By: Saroj Thakur
Hamirpur (Nov 30): Some times back when I was walking around the National Institute of Technology (NIT) campus, I was pleasantly surprised by some posters that spoke about a tree, on the verge of being ‘slaughtered’. I was proud of students for coming out in support of a voiceless tree. The colourful posters detailed how the tree had served the people of the campus but now was ordered to be slaughtered as the raising of new infrastructure demanded the small place occupied by the generous tree. In fact, it was the poster that diverted my attention towards the tree. The tree trunk also carried a poster in brilliant hues, ‘Save Me’. I was genuinely concerned for the tree. Had it not provided shade to the villagers when they used this place as a grazing ground for their cattle, long before when there was no building here housing the prestigious institute of national importance?
Even when the college was in its infancy, we would walk, rather run around the forest land and would collect the small unripe mango fruits that the high winds would have un-planted from its branches. I thought of young kids of the labourers playing endlessly under the shadow of this tree. The tree had become such an integral part of the campus that we never even noticed its presence. But it was always there standing proud and green, providing shelter and food to all who came to it. And now it was to be cut. Cutting a tree is a very soft word, it was to be slaughtered! Slaughtered to make way for a concrete structure to be raised at that spot. I wondered why could it not be saved? Could the building plan be not altered a little so that the concrete and the tree could survive together? Had it to be sacrificed at the altar of technology-generated development. But I was happy that someone was speaking for the hapless tree. There were posters on the campus. In fact I was directed towards this unfortunate tree guided by some posters appealing to save the tree.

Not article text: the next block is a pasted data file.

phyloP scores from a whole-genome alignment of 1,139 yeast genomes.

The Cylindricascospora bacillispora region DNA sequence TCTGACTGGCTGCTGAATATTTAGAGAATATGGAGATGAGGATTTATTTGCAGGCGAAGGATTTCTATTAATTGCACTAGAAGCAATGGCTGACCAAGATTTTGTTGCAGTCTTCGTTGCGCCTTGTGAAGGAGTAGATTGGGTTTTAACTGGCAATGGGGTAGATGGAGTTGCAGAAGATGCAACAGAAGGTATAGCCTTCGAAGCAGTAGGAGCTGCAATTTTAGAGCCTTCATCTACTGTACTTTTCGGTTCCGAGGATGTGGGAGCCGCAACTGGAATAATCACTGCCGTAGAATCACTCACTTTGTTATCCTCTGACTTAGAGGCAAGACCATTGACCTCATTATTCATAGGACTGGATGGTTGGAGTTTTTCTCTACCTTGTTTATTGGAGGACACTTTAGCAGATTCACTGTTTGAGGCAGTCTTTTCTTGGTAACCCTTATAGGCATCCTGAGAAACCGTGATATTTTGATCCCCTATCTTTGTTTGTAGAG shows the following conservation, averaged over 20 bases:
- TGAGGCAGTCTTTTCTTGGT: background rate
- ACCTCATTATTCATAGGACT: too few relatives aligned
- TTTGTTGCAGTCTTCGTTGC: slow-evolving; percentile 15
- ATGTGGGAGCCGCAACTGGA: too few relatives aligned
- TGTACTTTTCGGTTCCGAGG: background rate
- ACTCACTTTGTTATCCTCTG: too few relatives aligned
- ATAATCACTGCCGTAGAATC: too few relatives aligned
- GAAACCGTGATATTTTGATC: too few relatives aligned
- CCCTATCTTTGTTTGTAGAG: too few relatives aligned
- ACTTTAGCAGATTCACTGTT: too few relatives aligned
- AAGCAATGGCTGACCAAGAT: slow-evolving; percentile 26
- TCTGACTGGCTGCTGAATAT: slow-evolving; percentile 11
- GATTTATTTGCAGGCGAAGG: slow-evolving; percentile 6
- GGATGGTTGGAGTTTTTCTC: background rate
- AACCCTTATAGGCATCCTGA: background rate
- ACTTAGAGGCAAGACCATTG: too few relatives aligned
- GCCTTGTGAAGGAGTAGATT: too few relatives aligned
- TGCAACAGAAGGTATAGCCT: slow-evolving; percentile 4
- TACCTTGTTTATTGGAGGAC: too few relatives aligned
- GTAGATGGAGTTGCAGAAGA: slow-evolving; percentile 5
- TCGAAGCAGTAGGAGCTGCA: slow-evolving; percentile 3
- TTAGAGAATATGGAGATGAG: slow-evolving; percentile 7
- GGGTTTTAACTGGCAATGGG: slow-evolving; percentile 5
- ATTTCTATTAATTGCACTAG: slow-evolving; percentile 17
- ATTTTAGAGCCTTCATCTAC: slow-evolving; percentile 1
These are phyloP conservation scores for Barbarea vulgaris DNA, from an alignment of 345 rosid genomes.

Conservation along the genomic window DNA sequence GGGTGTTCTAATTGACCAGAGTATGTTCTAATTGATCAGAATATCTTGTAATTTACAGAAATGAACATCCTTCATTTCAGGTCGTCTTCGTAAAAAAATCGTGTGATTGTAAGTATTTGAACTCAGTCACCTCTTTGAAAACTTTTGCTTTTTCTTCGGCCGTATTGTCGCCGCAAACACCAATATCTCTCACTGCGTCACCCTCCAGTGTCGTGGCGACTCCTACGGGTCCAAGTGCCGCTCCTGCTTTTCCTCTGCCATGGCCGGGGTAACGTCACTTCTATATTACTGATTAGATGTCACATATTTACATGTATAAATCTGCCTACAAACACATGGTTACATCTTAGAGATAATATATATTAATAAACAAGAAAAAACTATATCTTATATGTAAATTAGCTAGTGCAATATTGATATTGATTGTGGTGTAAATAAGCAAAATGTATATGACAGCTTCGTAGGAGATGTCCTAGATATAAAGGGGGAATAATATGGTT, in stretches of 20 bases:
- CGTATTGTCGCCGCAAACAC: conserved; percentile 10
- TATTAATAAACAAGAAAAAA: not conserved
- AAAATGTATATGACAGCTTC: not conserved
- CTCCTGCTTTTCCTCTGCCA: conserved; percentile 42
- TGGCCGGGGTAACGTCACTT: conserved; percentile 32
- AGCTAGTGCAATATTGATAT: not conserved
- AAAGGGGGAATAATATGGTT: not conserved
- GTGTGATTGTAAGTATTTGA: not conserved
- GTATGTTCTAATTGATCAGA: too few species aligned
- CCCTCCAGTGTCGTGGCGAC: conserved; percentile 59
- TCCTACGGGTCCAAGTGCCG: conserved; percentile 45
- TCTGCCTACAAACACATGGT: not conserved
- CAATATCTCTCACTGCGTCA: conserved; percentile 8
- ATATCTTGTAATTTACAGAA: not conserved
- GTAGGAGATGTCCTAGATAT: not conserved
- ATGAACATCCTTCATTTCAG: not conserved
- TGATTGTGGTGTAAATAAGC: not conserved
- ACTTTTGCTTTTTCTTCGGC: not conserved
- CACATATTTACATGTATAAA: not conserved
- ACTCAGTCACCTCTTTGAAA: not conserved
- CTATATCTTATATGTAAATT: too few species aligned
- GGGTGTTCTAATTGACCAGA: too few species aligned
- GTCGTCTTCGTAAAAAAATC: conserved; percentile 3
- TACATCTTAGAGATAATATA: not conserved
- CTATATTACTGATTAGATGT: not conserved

I am a coward. I could not do anything to save the tree. Rather, honestly speaking, I thought that what the students were doing, would be listened to. I behaved and acted like what almost any other citizen in India would do – let someone else take the risk of offending the powers-that-be. I was hoping against hope that the tree would be saved. Is not students’ power a very effective tool to bring about change of hearts and decisions. I thought that the teachers who teach environment science, quoting much hi-fi sources would come to the rescue of the poor tree. I did my job of taking a few pictures of the posters of the tree and the machines levelling the surface and returned back to my ‘books’.
Recently when I visited the campus once again, I was curious to know of the fate of the tree. Just curious. I looked around where once upon a time used to be a tree. It was not there anymore. There was a huge tree root lying uncared for and discarded at a point not very far from where it used to stand erect and proud! They had slaughtered it, sacrificed it to raise another building to show development.
It is right that trees have to be cut to raise buildings but can we not use architectural planning so that the tree could be saved? And I question the people who give administrative approval for raising a building where trees have to be cut for their reasons. You may say why did I not try to save the tree if I am writing about it today when the tree is not there. It is because, as I said earlier, I am a coward. And I am myself more like a slaughtered tree so how can I say something. And I write about it because there are more trees that may be cut if we remain mute on the topic and watch indifferently the slaughtering of trees around us. Who knows next may be the tree that you grew playing under!
(The writer is fellow at IIAS, Shimla)